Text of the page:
Licensing vs. Franchising
Both licensing and franchising are legal relationships, that must follow laws in order to be used to develop and expand your business. Failing to follow these requirements can open you up to the possibility of legal action by those you enter into agreements with and even worse with the government and regulatory agencies.
What is a License?
A license is a legal relationship where one party, the Licensor, grants the other party, the Licensee, the right to use and benefit from either a trademark, technology or other rights of the Licensor. A license can include the use of one of these items for a limited purpose, a specific offering (paying for a computer program like Microsoft Office), or providing the formula or design to another for them to build or create the product. A license is formalized by a legal agreement between the parties that defines the relationship and outlines the terms permitting the use of the asset.
What is Franchising?
A franchise is a legal relationship where one party, the Franchisor, grants the other party, the Franchisee, the right to use and benefit from a trademark and a business system in exchange for a fee. In a franchise relationship there is more control exercised by the Franchisor on how these items can be used by the Franchisee in the operation of the business. The goal is for the Franchisee to run their business in an identical nature as the Franchisor, think McDonald’s, Burger King, T-Mobile.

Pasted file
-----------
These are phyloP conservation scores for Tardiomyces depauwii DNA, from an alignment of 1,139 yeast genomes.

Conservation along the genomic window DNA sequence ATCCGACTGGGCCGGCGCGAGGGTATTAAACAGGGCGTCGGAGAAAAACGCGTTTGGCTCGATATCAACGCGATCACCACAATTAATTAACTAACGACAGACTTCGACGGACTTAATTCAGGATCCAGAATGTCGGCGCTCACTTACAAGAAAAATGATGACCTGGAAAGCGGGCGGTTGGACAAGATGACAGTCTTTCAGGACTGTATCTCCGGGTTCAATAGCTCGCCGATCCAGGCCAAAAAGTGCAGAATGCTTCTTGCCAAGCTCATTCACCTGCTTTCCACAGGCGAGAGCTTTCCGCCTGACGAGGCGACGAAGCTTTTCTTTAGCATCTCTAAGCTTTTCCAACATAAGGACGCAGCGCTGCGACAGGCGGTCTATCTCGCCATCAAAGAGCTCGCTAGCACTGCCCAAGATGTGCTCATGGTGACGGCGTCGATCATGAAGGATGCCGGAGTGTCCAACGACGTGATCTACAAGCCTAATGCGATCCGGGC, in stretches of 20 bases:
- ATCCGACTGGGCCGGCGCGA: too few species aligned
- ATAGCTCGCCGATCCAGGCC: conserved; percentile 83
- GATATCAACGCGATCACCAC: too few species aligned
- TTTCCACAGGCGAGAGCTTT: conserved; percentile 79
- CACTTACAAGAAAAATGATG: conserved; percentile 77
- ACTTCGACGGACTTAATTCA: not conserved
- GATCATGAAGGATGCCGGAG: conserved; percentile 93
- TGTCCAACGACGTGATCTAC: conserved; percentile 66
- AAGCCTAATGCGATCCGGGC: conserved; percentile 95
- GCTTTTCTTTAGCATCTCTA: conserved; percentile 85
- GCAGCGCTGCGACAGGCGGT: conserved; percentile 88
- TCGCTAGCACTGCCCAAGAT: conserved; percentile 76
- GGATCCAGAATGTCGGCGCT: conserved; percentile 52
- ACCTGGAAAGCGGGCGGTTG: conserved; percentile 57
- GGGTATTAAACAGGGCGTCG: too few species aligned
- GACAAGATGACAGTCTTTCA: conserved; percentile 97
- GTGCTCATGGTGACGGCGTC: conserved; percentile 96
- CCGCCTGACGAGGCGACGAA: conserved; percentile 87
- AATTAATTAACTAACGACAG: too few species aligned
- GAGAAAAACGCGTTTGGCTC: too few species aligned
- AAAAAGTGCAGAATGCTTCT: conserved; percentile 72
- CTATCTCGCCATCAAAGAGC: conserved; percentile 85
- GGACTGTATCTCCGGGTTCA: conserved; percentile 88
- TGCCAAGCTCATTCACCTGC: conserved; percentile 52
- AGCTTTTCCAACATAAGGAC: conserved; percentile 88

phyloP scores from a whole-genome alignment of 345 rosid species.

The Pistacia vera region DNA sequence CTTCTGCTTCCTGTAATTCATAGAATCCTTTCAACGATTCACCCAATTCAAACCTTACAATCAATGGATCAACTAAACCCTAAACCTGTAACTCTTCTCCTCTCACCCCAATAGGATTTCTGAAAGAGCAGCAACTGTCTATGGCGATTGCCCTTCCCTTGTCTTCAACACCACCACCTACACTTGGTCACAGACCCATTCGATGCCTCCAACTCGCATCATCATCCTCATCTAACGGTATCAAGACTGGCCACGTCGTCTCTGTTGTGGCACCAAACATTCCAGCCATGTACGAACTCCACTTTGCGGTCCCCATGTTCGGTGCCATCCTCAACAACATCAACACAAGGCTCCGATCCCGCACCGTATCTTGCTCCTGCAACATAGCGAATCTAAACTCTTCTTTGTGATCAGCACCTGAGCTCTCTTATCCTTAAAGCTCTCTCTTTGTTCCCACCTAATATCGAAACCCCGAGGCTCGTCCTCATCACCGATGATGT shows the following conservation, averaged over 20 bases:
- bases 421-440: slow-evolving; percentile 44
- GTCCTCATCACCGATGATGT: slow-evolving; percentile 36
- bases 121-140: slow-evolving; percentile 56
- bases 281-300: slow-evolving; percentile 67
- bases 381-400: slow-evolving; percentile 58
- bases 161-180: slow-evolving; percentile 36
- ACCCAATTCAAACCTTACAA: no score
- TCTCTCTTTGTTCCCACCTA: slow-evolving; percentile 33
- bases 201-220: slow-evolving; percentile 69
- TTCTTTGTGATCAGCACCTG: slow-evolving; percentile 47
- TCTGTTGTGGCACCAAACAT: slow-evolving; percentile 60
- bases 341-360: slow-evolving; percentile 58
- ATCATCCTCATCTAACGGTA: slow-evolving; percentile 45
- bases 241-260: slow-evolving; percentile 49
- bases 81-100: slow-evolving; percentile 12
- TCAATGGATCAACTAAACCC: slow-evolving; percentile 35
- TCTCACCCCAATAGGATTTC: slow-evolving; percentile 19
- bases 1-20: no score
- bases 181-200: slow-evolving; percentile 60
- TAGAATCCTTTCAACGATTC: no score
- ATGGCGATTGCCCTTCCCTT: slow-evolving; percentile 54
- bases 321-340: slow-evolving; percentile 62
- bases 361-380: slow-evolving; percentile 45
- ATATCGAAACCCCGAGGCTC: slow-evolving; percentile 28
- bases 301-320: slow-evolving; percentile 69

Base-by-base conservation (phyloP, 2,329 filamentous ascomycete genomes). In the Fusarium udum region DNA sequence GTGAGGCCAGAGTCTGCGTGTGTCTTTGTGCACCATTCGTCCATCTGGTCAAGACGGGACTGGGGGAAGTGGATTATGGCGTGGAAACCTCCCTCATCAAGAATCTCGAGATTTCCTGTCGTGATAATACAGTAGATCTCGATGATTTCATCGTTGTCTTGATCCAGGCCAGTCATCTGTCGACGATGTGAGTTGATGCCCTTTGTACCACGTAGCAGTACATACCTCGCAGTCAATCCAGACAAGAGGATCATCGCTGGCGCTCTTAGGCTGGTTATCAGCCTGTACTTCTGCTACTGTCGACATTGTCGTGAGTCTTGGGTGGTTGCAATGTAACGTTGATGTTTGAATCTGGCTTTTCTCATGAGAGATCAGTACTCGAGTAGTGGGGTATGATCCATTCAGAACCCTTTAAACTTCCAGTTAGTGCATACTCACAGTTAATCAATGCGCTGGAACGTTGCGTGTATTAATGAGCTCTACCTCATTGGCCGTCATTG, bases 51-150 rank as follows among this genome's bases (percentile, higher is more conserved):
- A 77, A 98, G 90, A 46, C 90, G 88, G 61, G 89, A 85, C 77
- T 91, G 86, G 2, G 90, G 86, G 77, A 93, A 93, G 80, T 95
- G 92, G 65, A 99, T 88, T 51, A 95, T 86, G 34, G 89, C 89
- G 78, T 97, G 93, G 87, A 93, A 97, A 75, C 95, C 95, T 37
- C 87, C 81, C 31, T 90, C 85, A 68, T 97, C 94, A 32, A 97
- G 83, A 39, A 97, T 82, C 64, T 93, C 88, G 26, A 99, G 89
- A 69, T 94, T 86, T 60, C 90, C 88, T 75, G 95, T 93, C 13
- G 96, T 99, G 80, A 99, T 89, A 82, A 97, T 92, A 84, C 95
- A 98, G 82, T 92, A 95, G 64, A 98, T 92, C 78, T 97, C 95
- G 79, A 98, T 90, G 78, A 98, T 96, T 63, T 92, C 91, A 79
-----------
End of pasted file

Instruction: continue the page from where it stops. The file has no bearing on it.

Three elements that establish a franchise relationship:
- The license to use the name and/or trademark of the business;
- The use of a system. The franchise agreement will outline how the Franchisee will use the Franchisor’s system; i.e. following a certain rules and guidelines for the establishment and operation of an identical business.
- The payment of a fee, which is called a franchise fee. The franchisee will continue to pay a fee called a royalty fee for the continued use of the licensed name and the system.
Having a franchise means that you must follow the Federal Trade Commission (FTC) Guidelines to have a Franchise Disclosure Document (FDD). Additionally, some states requirement that the Franchisor file a copy of the FDD with them and answer questions concerning the offering of the franchise in their state.
Are there alternatives to franchising?
Although franchising is a popular way to expand a business, there are alternatives that may be better suited to your marketing and expansion goals.
Alternatives to franchising include:
- Distributorships: In a distributorship, a distributor buys products from a supplier, and then sells those products to purchasers. Distributors may be permitted to have contracts with other suppliers and may operate independently from the supplier. The supplier will not usually require the distributor to pay an initial fee for the right to distribute the product, or to pay a royalty: the supplier’s income is made from sales of products. The supplier will not have the right to prescribe how the distributor operates its business.
- Business opportunities: Business opportunities are less structured than franchises. They are arrangements where a seller provides goods or services to enable the buyer to start a business, and where the seller represents that: (i) the buyer will earn more than the cost of the business; (ii) the seller will buy back all or part of the buyer’s product; (iii) the seller will provide or help find locations; (iv) the seller will refund the initial payment; or (v) the seller will provide a marketing or operating plan. Business opportunities are governed by the Franchise Rule and state business opportunity laws.
BCC can help determine if franchising or an alternative is the right choice for you.
Learn More About Franchise Law
Franchise law can be complicated and there are common pitfalls that can escalate if ignored or not addressed effectively.